This isn't a book on Marilyn Monroe's tragic death: it's a photo-essay centering on the last months of Monroe's life, a time when she was certainly in a state of change, but one in which she optimistically looked to the future. I suspect that is really Barris' motivation in publishing this collection, to establish that the memory of this woman, who he obviously had a great affinity with and affection for, should not be stigmatized as a suicide.
Although her life was taken from her at far too early an age, an age at which her best years were clearly ahead and which invites speculation on what she would have done in the decades to come-indeed,she might still be working, as Lauren Bacall still is and Tony Randall did up until December 2003-I think MM should be thought of as a success rather than a tragic victim.
These pictures are magnificent,a study in photographing people in general and women particularly, and technically astounding.
Read more ›
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22 of 22 people found the following review helpful By A Customer on March 30, 1999
Format: Hardcover
Marilyn was a wonderful person. She was kind, beautiful, funny, and even though many of you may not think this true, smart. She had an extremely clever mind and the kind of determinetion which is only found once in a million. This book says it all, about her cruel ordeals during her childhood and, even as an adult which she was strong enough to push through and to achieve her dream of being one of the greatest actresses in history. She was a very determind, intelligent young lady, who sadly was murdered at such a young age. This book of Marilyn's life in her own words could change your opinion of her completey, and you will love her even more. Thank you, George Barris for finally deciding to publish this book in the end.
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18 of 19 people found the following review helpful By Gary Vitacco-Robles on February 19, 2001
Format: Hardcover
Gloria Steinem explores Marilyn's life through an empathic and feminist perspective in one of my favorite Monroe biographies. Ms. Steinem respectfully addresses the Marilyn's life within the context of her era and retrospectively. She also addresses the impact of Marilyn's childhood sexual abuse and family history on her functioning. Marilyn would likely be proud of this intelligent, compassionate, historical and cultural treatment. I place this book in league with biographies by Carl Rollyson, Graham McCann and Fred Lawrence Guiles. Of course, the timeless photographic images by George Barris accompanying the brilliant text are refreshing, delightful and touching. Steinem truly strives to understand Marilyn, celebrate her strengths and re-evaluate her for our times. Marilyn seems "to speak" through Steinem's insights and in Barris' photographs.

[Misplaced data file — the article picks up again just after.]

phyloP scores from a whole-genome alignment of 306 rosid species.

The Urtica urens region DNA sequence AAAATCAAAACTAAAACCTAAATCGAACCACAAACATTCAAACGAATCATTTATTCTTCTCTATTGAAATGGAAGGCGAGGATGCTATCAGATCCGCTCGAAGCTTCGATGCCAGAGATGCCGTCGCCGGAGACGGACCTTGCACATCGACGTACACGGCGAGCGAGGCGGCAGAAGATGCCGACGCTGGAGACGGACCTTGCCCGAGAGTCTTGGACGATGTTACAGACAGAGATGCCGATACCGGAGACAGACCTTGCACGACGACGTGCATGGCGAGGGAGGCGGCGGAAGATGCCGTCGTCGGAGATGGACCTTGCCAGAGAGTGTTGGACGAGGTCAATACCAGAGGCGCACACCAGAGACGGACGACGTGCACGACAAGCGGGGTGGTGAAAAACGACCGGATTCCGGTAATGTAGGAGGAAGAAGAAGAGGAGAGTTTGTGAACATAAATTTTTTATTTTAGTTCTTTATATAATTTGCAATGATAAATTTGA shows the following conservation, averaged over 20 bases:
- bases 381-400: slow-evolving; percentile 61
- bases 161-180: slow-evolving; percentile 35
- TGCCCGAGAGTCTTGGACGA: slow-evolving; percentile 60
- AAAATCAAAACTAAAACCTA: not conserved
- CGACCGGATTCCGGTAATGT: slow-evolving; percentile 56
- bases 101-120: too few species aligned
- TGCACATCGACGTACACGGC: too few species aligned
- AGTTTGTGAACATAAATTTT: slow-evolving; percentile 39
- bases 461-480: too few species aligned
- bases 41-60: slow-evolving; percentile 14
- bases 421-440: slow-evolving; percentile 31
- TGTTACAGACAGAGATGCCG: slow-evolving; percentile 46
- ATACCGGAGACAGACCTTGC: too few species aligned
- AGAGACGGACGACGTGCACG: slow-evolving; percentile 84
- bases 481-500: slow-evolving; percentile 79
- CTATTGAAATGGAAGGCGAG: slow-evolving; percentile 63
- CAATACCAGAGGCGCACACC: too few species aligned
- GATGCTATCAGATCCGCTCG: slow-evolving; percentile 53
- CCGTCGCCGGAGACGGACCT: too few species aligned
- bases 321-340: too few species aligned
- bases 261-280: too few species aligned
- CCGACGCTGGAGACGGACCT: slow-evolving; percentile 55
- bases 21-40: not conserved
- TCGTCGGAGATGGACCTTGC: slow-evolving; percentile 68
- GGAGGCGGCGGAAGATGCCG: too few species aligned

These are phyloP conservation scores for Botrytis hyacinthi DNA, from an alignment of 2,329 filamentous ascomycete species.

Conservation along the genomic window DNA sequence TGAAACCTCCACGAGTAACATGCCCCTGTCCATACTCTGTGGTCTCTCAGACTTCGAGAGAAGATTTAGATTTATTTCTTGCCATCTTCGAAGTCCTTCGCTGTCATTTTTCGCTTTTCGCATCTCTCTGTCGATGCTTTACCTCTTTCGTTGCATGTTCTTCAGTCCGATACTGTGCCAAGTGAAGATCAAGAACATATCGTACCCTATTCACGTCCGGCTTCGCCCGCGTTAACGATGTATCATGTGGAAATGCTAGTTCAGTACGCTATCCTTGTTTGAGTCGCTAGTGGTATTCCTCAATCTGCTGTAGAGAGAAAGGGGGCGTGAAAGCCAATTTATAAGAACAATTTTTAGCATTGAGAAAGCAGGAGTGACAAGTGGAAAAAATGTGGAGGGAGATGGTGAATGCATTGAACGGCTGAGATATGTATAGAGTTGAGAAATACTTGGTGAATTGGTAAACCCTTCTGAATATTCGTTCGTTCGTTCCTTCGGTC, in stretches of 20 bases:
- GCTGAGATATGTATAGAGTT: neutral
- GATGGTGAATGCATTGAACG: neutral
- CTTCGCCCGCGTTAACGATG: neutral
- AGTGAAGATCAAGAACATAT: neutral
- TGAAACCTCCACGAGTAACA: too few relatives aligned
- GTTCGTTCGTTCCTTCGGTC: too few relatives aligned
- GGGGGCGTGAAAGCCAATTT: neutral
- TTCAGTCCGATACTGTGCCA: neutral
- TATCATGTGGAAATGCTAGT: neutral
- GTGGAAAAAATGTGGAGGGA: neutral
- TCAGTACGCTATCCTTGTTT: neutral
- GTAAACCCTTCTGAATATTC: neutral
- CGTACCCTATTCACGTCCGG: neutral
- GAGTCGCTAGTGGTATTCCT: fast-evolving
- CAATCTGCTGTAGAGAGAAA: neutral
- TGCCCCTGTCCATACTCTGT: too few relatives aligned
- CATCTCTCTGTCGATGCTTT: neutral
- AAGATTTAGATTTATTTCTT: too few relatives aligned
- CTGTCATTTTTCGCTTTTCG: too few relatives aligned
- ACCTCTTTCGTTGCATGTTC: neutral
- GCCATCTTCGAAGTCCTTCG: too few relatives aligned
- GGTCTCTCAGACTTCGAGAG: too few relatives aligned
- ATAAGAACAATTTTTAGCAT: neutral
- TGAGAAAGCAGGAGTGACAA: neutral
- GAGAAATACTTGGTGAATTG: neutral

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11 of 11 people found the following review helpful By A Customer on May 27, 2004
Format: Hardcover
I read "Marilyn HER LIFE IN HER OWN WORDS" by George Barris. This book really made me feel as if I knew her myself. The book talks a lot about the struggles that she faced and how in the end she came out on top. It didn't just focus on her as an actress, model and well-known sex icon but on her as a normal person. George discussed how she was when she was at home, how she treated people and what she wanted in and out of life.

The thing that I like the most about this book would have to be the way it was written. It was so well written and thought out that anyone could understand, relate, and get hooked on it. I felt as if I knew her and what she was going through, as if I had gone through the same challenges she had. I never thought that to be in showbiz you would have to work so hard to be successful. I always looked at it as an easy and fun job. In reality, it is just as hard, maybe even harder than any other job. Showbiz is actual hard work and not just fun.
What I disliked the most about this book would have to be the fact that they didn't talk that much about her career when she was successful. Although there is a list of movie credits and appearances at the end of the book, they really didn't get as much into detail about her career as I would of liked to know. The book did talk about her making it and then not making it over again. And then the last time she made it and stayed and that's when she began staring in the movies instead of 60 second clips that she was known for before. Not only that but the book also talked a lot about her marriages. I personally didn't care to know as much about her marriages as they told and then so little about her career.